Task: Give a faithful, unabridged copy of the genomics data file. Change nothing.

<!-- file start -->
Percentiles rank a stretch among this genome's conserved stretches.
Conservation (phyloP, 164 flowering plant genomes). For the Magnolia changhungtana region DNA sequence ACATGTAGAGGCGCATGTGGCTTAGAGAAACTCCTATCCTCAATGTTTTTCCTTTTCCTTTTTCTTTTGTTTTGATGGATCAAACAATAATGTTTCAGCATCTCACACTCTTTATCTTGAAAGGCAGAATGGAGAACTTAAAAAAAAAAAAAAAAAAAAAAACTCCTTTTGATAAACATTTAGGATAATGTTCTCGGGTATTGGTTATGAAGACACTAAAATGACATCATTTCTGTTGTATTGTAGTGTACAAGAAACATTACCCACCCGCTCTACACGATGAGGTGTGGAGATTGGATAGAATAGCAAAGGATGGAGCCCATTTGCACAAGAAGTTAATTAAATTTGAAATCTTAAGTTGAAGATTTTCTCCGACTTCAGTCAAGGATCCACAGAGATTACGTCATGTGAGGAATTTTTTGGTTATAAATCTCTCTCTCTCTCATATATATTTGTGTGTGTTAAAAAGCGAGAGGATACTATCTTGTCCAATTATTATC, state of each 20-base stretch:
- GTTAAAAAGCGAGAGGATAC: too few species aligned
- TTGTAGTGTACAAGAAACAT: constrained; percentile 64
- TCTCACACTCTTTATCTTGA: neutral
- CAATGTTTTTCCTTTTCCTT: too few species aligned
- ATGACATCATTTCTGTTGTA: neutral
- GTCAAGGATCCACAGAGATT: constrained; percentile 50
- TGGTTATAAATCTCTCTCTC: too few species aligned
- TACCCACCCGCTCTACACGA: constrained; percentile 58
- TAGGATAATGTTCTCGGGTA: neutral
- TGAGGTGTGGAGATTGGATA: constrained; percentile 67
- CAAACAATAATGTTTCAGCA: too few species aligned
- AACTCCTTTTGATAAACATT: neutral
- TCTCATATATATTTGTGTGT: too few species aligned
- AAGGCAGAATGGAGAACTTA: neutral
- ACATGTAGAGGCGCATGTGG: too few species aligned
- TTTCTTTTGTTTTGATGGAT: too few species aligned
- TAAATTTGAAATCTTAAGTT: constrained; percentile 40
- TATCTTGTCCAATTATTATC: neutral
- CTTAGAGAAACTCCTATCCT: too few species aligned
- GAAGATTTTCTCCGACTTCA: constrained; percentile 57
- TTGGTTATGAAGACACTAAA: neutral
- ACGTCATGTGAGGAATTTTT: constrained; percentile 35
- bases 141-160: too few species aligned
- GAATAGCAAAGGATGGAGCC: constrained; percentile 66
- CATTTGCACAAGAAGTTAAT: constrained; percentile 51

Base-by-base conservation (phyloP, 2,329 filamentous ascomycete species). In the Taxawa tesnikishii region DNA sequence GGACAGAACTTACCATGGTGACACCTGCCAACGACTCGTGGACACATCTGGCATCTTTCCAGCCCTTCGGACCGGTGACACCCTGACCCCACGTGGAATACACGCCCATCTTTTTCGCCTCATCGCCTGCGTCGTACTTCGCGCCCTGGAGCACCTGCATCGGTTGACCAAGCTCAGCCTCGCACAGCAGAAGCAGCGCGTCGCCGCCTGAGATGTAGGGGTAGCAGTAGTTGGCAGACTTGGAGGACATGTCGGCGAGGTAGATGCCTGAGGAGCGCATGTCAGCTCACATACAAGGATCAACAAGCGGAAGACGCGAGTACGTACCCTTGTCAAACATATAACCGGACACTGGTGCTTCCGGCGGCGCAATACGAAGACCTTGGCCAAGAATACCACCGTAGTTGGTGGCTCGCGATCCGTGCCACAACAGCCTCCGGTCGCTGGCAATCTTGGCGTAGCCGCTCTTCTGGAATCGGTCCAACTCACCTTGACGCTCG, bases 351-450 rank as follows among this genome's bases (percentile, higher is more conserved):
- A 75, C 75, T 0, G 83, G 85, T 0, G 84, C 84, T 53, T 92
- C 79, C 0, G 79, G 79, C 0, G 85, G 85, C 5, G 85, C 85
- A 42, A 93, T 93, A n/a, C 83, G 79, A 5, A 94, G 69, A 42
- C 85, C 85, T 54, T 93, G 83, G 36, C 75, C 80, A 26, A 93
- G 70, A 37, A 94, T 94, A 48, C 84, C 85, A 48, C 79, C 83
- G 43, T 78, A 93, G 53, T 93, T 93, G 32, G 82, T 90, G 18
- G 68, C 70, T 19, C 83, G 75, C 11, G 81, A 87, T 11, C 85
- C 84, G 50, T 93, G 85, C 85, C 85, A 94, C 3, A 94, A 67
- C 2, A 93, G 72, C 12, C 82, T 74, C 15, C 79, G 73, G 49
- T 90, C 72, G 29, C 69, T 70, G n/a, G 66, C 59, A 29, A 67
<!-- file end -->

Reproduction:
Percentiles rank a stretch among this genome's conserved stretches.
Conservation (phyloP, 164 flowering plant genomes). For the Magnolia changhungtana region DNA sequence ACATGTAGAGGCGCATGTGGCTTAGAGAAACTCCTATCCTCAATGTTTTTCCTTTTCCTTTTTCTTTTGTTTTGATGGATCAAACAATAATGTTTCAGCATCTCACACTCTTTATCTTGAAAGGCAGAATGGAGAACTTAAAAAAAAAAAAAAAAAAAAAAACTCCTTTTGATAAACATTTAGGATAATGTTCTCGGGTATTGGTTATGAAGACACTAAAATGACATCATTTCTGTTGTATTGTAGTGTACAAGAAACATTACCCACCCGCTCTACACGATGAGGTGTGGAGATTGGATAGAATAGCAAAGGATGGAGCCCATTTGCACAAGAAGTTAATTAAATTTGAAATCTTAAGTTGAAGATTTTCTCCGACTTCAGTCAAGGATCCACAGAGATTACGTCATGTGAGGAATTTTTTGGTTATAAATCTCTCTCTCTCTCATATATATTTGTGTGTGTTAAAAAGCGAGAGGATACTATCTTGTCCAATTATTATC, state of each 20-base stretch:
- GTTAAAAAGCGAGAGGATAC: too few species aligned
- TTGTAGTGTACAAGAAACAT: constrained; percentile 64
- TCTCACACTCTTTATCTTGA: neutral
- CAATGTTTTTCCTTTTCCTT: too few species aligned
- ATGACATCATTTCTGTTGTA: neutral
- GTCAAGGATCCACAGAGATT: constrained; percentile 50
- TGGTTATAAATCTCTCTCTC: too few species aligned
- TACCCACCCGCTCTACACGA: constrained; percentile 58
- TAGGATAATGTTCTCGGGTA: neutral
- TGAGGTGTGGAGATTGGATA: constrained; percentile 67
- CAAACAATAATGTTTCAGCA: too few species aligned
- AACTCCTTTTGATAAACATT: neutral
- TCTCATATATATTTGTGTGT: too few species aligned
- AAGGCAGAATGGAGAACTTA: neutral
- ACATGTAGAGGCGCATGTGG: too few species aligned
- TTTCTTTTGTTTTGATGGAT: too few species aligned
- TAAATTTGAAATCTTAAGTT: constrained; percentile 40
- TATCTTGTCCAATTATTATC: neutral
- CTTAGAGAAACTCCTATCCT: too few species aligned
- GAAGATTTTCTCCGACTTCA: constrained; percentile 57
- TTGGTTATGAAGACACTAAA: neutral
- ACGTCATGTGAGGAATTTTT: constrained; percentile 35
- bases 141-160: too few species aligned
- GAATAGCAAAGGATGGAGCC: constrained; percentile 66
- CATTTGCACAAGAAGTTAAT: constrained; percentile 51

Base-by-base conservation (phyloP, 2,329 filamentous ascomycete species). In the Taxawa tesnikishii region DNA sequence GGACAGAACTTACCATGGTGACACCTGCCAACGACTCGTGGACACATCTGGCATCTTTCCAGCCCTTCGGACCGGTGACACCCTGACCCCACGTGGAATACACGCCCATCTTTTTCGCCTCATCGCCTGCGTCGTACTTCGCGCCCTGGAGCACCTGCATCGGTTGACCAAGCTCAGCCTCGCACAGCAGAAGCAGCGCGTCGCCGCCTGAGATGTAGGGGTAGCAGTAGTTGGCAGACTTGGAGGACATGTCGGCGAGGTAGATGCCTGAGGAGCGCATGTCAGCTCACATACAAGGATCAACAAGCGGAAGACGCGAGTACGTACCCTTGTCAAACATATAACCGGACACTGGTGCTTCCGGCGGCGCAATACGAAGACCTTGGCCAAGAATACCACCGTAGTTGGTGGCTCGCGATCCGTGCCACAACAGCCTCCGGTCGCTGGCAATCTTGGCGTAGCCGCTCTTCTGGAATCGGTCCAACTCACCTTGACGCTCG, bases 351-450 rank as follows among this genome's bases (percentile, higher is more conserved):
- A 75, C 75, T 0, G 83, G 85, T 0, G 84, C 84, T 53, T 92
- C 79, C 0, G 79, G 79, C 0, G 85, G 85, C 5, G 85, C 85
- A 42, A 93, T 93, A n/a, C 83, G 79, A 5, A 94, G 69, A 42
- C 85, C 85, T 54, T 93, G 83, G 36, C 75, C 80, A 26, A 93
- G 70, A 37, A 94, T 94, A 48, C 84, C 85, A 48, C 79, C 83
- G 43, T 78, A 93, G 53, T 93, T 93, G 32, G 82, T 90, G 18
- G 68, C 70, T 19, C 83, G 75, C 11, G 81, A 87, T 11, C 85
- C 84, G 50, T 93, G 85, C 85, C 85, A 94, C 3, A 94, A 67
- C 2, A 93, G 72, C 12, C 82, T 74, C 15, C 79, G 73, G 49
- T 90, C 72, G 29, C 69, T 70, G n/a, G 66, C 59, A 29, A 67